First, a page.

Monday, October 4, 2010

Is this umbrella optimally designed?

Building retail pricing products for a living, i spend an inordinate amount of time analyzing online deals. And you get to see lots of innovative new gizmos on sale. The umbrella shown in the video below was on sale and caught my attention.

It was introduced in the market a couple of years ago and has won multiple design awards. It's aerodynamic and looks like a bicycle helmet extended into an umbrella. I checked out the wind tunnel tests - impressive. It doesn't turn inside out. It's got an eye-protective design built-in and also provides better frontal vision. If you are a geek, you'd feel that you would never want to be caught under the old dome again. It is well-marketed. Check out these product stress test videos. I mean the 300 Spartans could have survived using the Senz as a shield.

Let's apply some practical OR tests.

First look at the actual human feedback at There aren't too many data points sadly. Some like it and some don't. Next we look at the analytics hidden inside the design of the umbrella. We also examine its external functionality. A really nice analytical innovation allows the umbrella to not fight the wind but mildly orient itself along the path of least resistance. Several stress tests empirically prove this.

Conclusion: Handles wind really well and better vision, so you don't feel like you are in a tent.

However, there's something missing in these tests. Let us turn to robust optimization analysis. All the talk is about gale force winds, wind tunnels. etc. What about some simple vertical rain at terminal velocity? How would it perform in Cherrapunji, India or the town of Mawsynram in the nearby Indian state of Meghalaya, which received 1000 inches of rain in 1985. How does it handle those good old pesky, incessant drizzles?How about sleet and randomized rain loads? How about the inevitable sidewalk drenching from the tires of a car on a wet road?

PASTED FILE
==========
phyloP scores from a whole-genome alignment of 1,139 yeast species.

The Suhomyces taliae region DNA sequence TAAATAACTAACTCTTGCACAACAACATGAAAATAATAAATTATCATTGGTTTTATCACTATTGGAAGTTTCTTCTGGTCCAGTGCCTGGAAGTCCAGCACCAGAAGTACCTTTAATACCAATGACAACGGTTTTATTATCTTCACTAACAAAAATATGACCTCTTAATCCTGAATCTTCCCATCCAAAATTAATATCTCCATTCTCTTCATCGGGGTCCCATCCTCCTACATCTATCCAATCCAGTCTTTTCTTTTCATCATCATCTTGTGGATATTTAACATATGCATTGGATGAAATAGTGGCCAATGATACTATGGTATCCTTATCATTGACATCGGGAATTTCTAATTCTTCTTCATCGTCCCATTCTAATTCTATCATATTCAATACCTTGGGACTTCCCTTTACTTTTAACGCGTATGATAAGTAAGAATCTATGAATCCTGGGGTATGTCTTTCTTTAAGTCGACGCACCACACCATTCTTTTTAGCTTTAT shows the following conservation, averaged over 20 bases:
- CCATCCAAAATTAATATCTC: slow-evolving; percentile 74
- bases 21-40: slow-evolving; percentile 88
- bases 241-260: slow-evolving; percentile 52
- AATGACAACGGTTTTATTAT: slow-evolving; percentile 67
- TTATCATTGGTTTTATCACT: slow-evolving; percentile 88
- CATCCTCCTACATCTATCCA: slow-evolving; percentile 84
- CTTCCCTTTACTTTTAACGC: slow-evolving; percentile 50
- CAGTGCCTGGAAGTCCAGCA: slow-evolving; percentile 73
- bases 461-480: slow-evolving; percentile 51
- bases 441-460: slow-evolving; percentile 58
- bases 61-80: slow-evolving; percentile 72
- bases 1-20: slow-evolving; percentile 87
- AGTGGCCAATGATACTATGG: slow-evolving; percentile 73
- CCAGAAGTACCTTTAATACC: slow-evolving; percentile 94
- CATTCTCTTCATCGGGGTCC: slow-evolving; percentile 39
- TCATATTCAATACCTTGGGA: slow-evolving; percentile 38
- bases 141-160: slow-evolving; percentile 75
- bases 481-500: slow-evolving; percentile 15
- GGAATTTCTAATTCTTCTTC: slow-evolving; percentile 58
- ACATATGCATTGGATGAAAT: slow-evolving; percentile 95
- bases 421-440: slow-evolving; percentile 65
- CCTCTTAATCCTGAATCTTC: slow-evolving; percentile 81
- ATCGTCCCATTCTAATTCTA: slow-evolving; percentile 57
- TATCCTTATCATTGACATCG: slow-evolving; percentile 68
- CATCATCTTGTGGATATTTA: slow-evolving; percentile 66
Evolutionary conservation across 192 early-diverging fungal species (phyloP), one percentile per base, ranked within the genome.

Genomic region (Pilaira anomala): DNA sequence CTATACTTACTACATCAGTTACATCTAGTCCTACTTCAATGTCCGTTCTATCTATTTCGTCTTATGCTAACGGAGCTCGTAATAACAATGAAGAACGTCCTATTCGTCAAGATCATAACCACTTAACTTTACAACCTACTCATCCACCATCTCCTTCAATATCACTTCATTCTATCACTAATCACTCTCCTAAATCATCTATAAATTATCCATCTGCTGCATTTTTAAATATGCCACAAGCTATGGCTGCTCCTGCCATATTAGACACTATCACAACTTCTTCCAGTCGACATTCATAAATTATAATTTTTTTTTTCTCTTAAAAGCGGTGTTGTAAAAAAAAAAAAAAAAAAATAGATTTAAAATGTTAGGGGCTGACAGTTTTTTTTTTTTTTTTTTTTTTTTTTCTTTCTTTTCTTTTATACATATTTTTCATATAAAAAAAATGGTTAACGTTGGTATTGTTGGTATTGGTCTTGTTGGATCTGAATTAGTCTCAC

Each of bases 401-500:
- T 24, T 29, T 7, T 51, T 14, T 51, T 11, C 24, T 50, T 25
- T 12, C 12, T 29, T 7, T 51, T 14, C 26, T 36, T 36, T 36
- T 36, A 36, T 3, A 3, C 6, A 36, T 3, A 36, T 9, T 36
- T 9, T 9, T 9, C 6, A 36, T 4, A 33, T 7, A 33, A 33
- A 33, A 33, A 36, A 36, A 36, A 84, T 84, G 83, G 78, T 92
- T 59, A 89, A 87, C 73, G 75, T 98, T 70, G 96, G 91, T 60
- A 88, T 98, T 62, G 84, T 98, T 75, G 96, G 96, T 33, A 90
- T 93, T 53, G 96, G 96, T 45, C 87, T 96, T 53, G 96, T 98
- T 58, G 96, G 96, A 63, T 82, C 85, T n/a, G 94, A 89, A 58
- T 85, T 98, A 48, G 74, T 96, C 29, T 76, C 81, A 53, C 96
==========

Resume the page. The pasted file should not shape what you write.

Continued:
Conclusion - It appears that it is does not perform the basic, everyday function of an "umbrella for a rainy day" as robustly as it tackles wind. There are a couple of feedbacks in Amazon which highlight this basic limitation.

Question: In a randomized rain situation, can i run in a straight line with an aerodynamic umbrella like the Senz to introduce a favorable directional bias in the forces and improve its rain-performance?

Note that when it is steadily raining, and without an umbrella of any kind, the amount of water that your body/dress absorbs is practically the same, whether u walk or run to cover a fixed distance.

In many places in the world, people regularly use an umbrella to block out the hot sun. Since the total area is relatively smaller when compared to the traditional umbrella, it covers less.

Conclusion: less protection against the sun.

Finally, the most interesting comment was a person who said two people couldn't fit under this umbrella. It's going to be a disastrous end to a date when your partner is under your aerodynamic umbrella and getting all wet in the rain.

Final conclusion: The old dome is on average, more robust for most normal rain/sun/slush situations, and is much less expensive. The inner geek will compel you to get a Senz for the cool wind analytics. Or if you are some weather channel tv journo who shows up in hurricane/tornado hit areas. But guys, don't take the Senz with your girlfriend on a rainy day, and certainly not your wife (and most certainly not both - under any umbrella. sorry, couldn't resist).

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